Don’t expect to be able to do all the fancy parkour movements you see in the videos right off the bat. Parkour is an intensive skill based discipline that can take years of consistent training and has great physical benefits. Don’t expect immediate results. I would also caution those interested in parkour. Even within the walls of Fugitive Fitness, it is still a very dangerous discipline so you have to judge if the benefits are worth the risk.


Other classes: Parkour for kids is a class that offers a great way for children to let out all their energy in a safe and enclosed environment. I can see children picking up these skills much faster as they are more flexible. The flips class is geared for those who want to learn how to do many of the fancy flips. This is where the foam pit comes into play as you are able to work through the awkwardness of being upside down while a few feet up in the air.


FYI: Cost/What to bring: They offer various pricing schemes for drop-in classes, monthly memberships, and punch cards. You can check out the pricing here and make sure to check in for a class beforehand due to the small class sizes. They have lockers, restrooms, vending machines, but no towel service or water fountains. Definitely make sure to bring plenty to drink with you. I recommend you wear your most comfortable workout gear and towel, you will definitely get sweaty. Since you will be doing many flips, you might feel more comfortable in long pants or at least long underwear to prevent any sneak peaks.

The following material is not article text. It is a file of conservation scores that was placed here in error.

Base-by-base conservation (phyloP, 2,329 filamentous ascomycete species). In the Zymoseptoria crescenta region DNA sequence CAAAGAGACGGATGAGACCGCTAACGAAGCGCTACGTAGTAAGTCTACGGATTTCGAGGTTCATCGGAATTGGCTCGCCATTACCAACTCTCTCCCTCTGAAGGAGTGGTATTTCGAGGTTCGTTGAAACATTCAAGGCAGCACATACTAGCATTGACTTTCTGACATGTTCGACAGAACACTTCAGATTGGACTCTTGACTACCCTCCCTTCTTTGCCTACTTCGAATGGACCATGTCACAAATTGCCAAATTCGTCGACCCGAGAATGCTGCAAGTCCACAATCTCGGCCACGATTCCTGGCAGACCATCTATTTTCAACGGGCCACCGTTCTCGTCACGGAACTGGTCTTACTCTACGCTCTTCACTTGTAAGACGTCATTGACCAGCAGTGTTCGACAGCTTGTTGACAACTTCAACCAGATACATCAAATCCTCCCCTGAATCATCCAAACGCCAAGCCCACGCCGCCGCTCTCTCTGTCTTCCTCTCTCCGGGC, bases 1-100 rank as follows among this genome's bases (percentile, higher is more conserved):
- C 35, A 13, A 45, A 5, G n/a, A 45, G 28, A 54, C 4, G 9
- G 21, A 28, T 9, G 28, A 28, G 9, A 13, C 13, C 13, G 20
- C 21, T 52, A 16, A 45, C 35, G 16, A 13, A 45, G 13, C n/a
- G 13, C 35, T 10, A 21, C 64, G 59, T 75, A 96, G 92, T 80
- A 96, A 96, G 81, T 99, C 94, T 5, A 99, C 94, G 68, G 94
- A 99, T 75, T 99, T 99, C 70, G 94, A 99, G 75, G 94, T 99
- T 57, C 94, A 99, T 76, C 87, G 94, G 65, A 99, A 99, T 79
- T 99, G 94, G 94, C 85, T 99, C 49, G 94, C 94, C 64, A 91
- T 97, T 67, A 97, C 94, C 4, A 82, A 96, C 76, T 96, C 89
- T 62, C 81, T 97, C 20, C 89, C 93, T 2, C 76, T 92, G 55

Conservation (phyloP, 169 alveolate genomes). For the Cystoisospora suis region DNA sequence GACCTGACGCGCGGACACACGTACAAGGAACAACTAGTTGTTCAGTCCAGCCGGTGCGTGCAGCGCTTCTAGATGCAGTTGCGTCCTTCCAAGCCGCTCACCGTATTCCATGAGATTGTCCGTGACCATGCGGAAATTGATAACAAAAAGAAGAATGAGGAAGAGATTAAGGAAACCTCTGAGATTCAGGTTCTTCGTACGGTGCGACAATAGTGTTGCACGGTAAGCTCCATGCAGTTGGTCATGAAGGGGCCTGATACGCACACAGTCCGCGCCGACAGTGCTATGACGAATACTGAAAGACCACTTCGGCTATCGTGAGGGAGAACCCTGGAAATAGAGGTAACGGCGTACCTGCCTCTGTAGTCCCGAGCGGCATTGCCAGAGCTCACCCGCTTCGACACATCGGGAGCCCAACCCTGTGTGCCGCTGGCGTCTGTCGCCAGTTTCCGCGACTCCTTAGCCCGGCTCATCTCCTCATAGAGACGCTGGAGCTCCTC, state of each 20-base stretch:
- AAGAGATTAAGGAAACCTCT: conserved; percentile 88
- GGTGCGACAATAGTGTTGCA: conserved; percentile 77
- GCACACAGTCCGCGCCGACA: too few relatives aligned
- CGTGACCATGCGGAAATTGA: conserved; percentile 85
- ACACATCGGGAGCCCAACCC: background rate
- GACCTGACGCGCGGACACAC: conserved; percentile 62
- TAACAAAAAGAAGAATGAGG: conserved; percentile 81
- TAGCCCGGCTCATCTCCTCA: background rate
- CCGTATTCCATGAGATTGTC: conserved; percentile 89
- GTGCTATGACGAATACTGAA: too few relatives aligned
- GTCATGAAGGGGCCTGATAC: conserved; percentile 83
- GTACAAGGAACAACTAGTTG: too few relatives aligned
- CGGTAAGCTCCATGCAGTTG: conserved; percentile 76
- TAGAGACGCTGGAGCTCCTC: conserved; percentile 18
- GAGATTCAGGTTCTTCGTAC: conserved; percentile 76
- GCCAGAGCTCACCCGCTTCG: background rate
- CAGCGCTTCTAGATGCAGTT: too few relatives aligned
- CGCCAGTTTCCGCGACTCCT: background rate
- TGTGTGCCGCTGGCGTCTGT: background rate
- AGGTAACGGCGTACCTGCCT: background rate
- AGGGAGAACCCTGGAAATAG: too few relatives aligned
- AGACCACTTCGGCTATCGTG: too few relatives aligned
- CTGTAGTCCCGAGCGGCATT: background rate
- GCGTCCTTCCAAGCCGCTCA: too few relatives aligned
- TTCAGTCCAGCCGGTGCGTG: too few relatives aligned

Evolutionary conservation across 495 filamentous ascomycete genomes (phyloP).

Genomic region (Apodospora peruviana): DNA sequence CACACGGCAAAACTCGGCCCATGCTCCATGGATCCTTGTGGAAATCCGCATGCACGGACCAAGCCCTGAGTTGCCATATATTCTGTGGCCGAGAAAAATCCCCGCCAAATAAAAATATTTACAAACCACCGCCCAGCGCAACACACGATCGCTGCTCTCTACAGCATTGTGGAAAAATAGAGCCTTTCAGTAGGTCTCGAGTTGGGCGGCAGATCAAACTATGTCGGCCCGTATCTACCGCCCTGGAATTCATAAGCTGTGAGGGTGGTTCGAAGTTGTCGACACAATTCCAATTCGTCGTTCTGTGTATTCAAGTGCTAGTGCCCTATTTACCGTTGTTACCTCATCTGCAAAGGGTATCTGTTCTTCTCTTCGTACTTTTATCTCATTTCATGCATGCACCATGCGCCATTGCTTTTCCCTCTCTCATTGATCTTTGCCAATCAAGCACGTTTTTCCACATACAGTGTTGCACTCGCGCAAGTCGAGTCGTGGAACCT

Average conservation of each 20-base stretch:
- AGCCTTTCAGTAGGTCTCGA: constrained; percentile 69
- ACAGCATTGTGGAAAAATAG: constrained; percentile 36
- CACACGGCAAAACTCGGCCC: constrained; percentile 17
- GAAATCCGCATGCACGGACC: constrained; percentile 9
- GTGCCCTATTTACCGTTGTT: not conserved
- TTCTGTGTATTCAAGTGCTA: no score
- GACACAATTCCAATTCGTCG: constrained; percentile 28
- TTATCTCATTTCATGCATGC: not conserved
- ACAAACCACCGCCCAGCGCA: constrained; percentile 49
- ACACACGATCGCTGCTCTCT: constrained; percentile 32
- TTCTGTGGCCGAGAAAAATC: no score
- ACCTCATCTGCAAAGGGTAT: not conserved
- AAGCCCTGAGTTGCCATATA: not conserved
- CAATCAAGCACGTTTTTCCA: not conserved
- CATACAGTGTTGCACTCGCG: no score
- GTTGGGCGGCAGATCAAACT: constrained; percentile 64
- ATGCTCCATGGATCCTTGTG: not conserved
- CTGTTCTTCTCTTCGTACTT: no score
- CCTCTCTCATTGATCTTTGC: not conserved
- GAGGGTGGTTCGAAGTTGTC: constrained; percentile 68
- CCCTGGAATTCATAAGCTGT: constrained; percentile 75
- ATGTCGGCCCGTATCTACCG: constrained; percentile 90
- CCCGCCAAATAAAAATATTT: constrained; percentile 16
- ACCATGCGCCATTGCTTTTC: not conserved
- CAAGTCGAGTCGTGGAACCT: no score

Writer Fernando with instructors Chad and Andrew.

Writer Fernando with instructors Chad and Andrew.

Takeaway: Thinking back on my experience with Fugitive Fitness, I will admitted I am highly biased because I am big fan of movement and calisthenics so I highly enjoyed it. I can see someone who likes lifting heavy weights and prefers to progress linearly might find parkour a bit out of left field for them. Sprucing up their entrance and offering better hours would go along way to attracting more clients. I will highly recommend it to anyone who is looking to do something totally different from your typical gyms and cardio studios. Parkour is not by any means gymnastics, but rather practice to master skills and understand how to move and react in any situation with safety and efficiency.

Fernando Ortiz is a contributing writer for Deep Fried Fit and is an engineer who loves food and physical fitness. His favorite cuisine is Thai and enjoys craft beers. He also loves going on foodie adventures with his wife and checking out new restaurants. In his spare time, you can find Fernando mountain biking, trail running, barbell strength training, kettlebell training, and bodyweight calisthenics. He is also an avid participant of obstacle course racing such as Tough Mudder and the Spartan Race series.